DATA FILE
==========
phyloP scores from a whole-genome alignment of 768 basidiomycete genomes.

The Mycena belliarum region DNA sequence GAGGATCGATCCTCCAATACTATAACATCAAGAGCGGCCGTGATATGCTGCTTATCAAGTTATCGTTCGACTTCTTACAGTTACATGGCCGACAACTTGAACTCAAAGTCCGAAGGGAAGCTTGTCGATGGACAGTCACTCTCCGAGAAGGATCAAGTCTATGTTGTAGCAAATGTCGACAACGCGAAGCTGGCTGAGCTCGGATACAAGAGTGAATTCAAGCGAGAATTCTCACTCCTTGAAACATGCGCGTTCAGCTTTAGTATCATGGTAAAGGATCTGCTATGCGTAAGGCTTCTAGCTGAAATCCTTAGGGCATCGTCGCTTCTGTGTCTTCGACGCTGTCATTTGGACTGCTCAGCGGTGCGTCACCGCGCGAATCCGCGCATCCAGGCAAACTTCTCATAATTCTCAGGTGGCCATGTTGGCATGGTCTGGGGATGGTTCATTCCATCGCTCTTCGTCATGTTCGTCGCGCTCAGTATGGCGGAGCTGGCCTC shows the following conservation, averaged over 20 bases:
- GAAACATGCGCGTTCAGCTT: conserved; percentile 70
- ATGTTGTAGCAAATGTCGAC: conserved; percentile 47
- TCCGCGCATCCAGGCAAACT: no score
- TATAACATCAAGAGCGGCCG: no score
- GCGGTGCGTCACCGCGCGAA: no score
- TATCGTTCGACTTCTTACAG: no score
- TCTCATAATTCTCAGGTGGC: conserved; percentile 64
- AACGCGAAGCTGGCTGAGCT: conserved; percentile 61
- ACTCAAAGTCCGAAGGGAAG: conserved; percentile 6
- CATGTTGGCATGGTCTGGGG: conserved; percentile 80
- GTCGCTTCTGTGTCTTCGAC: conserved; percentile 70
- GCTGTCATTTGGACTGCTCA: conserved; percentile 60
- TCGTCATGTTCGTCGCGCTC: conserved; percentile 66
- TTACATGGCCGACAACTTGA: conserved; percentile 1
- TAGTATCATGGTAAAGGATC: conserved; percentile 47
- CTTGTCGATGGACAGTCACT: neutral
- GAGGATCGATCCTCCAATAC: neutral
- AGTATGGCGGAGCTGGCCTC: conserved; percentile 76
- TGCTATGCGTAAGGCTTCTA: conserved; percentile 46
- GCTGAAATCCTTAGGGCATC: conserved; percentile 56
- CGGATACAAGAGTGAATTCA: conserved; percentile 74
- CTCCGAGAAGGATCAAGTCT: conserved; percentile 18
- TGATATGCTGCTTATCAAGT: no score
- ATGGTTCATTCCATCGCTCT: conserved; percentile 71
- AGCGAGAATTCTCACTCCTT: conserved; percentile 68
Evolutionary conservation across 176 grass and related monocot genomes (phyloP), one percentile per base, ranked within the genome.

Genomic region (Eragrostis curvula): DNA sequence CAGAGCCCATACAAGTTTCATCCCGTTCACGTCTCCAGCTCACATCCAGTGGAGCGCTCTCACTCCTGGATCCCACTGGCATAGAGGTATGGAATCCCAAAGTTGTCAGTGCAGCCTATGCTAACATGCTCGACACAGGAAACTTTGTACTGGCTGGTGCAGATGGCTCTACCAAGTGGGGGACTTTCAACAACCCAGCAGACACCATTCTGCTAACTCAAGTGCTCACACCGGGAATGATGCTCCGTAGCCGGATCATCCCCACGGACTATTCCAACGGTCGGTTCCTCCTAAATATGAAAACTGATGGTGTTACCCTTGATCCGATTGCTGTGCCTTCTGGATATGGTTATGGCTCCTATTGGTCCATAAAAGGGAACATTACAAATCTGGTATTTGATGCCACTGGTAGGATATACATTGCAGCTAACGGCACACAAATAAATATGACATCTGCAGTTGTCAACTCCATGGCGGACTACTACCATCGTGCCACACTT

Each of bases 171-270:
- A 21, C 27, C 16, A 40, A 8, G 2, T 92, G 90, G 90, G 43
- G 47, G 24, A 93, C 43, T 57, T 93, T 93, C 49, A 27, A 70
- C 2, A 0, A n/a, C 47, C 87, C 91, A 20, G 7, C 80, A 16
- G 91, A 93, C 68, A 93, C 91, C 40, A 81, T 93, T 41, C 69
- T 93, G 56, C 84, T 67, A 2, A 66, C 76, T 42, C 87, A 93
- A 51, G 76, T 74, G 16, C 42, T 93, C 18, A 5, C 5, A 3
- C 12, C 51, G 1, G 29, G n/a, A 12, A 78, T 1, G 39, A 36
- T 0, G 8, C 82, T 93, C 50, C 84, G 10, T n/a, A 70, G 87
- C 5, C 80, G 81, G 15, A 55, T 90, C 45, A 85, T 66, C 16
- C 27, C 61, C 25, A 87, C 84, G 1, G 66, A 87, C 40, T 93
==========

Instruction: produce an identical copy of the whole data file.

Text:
phyloP scores from a whole-genome alignment of 768 basidiomycete genomes.

The Mycena belliarum region DNA sequence GAGGATCGATCCTCCAATACTATAACATCAAGAGCGGCCGTGATATGCTGCTTATCAAGTTATCGTTCGACTTCTTACAGTTACATGGCCGACAACTTGAACTCAAAGTCCGAAGGGAAGCTTGTCGATGGACAGTCACTCTCCGAGAAGGATCAAGTCTATGTTGTAGCAAATGTCGACAACGCGAAGCTGGCTGAGCTCGGATACAAGAGTGAATTCAAGCGAGAATTCTCACTCCTTGAAACATGCGCGTTCAGCTTTAGTATCATGGTAAAGGATCTGCTATGCGTAAGGCTTCTAGCTGAAATCCTTAGGGCATCGTCGCTTCTGTGTCTTCGACGCTGTCATTTGGACTGCTCAGCGGTGCGTCACCGCGCGAATCCGCGCATCCAGGCAAACTTCTCATAATTCTCAGGTGGCCATGTTGGCATGGTCTGGGGATGGTTCATTCCATCGCTCTTCGTCATGTTCGTCGCGCTCAGTATGGCGGAGCTGGCCTC shows the following conservation, averaged over 20 bases:
- GAAACATGCGCGTTCAGCTT: conserved; percentile 70
- ATGTTGTAGCAAATGTCGAC: conserved; percentile 47
- TCCGCGCATCCAGGCAAACT: no score
- TATAACATCAAGAGCGGCCG: no score
- GCGGTGCGTCACCGCGCGAA: no score
- TATCGTTCGACTTCTTACAG: no score
- TCTCATAATTCTCAGGTGGC: conserved; percentile 64
- AACGCGAAGCTGGCTGAGCT: conserved; percentile 61
- ACTCAAAGTCCGAAGGGAAG: conserved; percentile 6
- CATGTTGGCATGGTCTGGGG: conserved; percentile 80
- GTCGCTTCTGTGTCTTCGAC: conserved; percentile 70
- GCTGTCATTTGGACTGCTCA: conserved; percentile 60
- TCGTCATGTTCGTCGCGCTC: conserved; percentile 66
- TTACATGGCCGACAACTTGA: conserved; percentile 1
- TAGTATCATGGTAAAGGATC: conserved; percentile 47
- CTTGTCGATGGACAGTCACT: neutral
- GAGGATCGATCCTCCAATAC: neutral
- AGTATGGCGGAGCTGGCCTC: conserved; percentile 76
- TGCTATGCGTAAGGCTTCTA: conserved; percentile 46
- GCTGAAATCCTTAGGGCATC: conserved; percentile 56
- CGGATACAAGAGTGAATTCA: conserved; percentile 74
- CTCCGAGAAGGATCAAGTCT: conserved; percentile 18
- TGATATGCTGCTTATCAAGT: no score
- ATGGTTCATTCCATCGCTCT: conserved; percentile 71
- AGCGAGAATTCTCACTCCTT: conserved; percentile 68
Evolutionary conservation across 176 grass and related monocot genomes (phyloP), one percentile per base, ranked within the genome.

Genomic region (Eragrostis curvula): DNA sequence CAGAGCCCATACAAGTTTCATCCCGTTCACGTCTCCAGCTCACATCCAGTGGAGCGCTCTCACTCCTGGATCCCACTGGCATAGAGGTATGGAATCCCAAAGTTGTCAGTGCAGCCTATGCTAACATGCTCGACACAGGAAACTTTGTACTGGCTGGTGCAGATGGCTCTACCAAGTGGGGGACTTTCAACAACCCAGCAGACACCATTCTGCTAACTCAAGTGCTCACACCGGGAATGATGCTCCGTAGCCGGATCATCCCCACGGACTATTCCAACGGTCGGTTCCTCCTAAATATGAAAACTGATGGTGTTACCCTTGATCCGATTGCTGTGCCTTCTGGATATGGTTATGGCTCCTATTGGTCCATAAAAGGGAACATTACAAATCTGGTATTTGATGCCACTGGTAGGATATACATTGCAGCTAACGGCACACAAATAAATATGACATCTGCAGTTGTCAACTCCATGGCGGACTACTACCATCGTGCCACACTT

Each of bases 171-270:
- A 21, C 27, C 16, A 40, A 8, G 2, T 92, G 90, G 90, G 43
- G 47, G 24, A 93, C 43, T 57, T 93, T 93, C 49, A 27, A 70
- C 2, A 0, A n/a, C 47, C 87, C 91, A 20, G 7, C 80, A 16
- G 91, A 93, C 68, A 93, C 91, C 40, A 81, T 93, T 41, C 69
- T 93, G 56, C 84, T 67, A 2, A 66, C 76, T 42, C 87, A 93
- A 51, G 76, T 74, G 16, C 42, T 93, C 18, A 5, C 5, A 3
- C 12, C 51, G 1, G 29, G n/a, A 12, A 78, T 1, G 39, A 36
- T 0, G 8, C 82, T 93, C 50, C 84, G 10, T n/a, A 70, G 87
- C 5, C 80, G 81, G 15, A 55, T 90, C 45, A 85, T 66, C 16
- C 27, C 61, C 25, A 87, C 84, G 1, G 66, A 87, C 40, T 93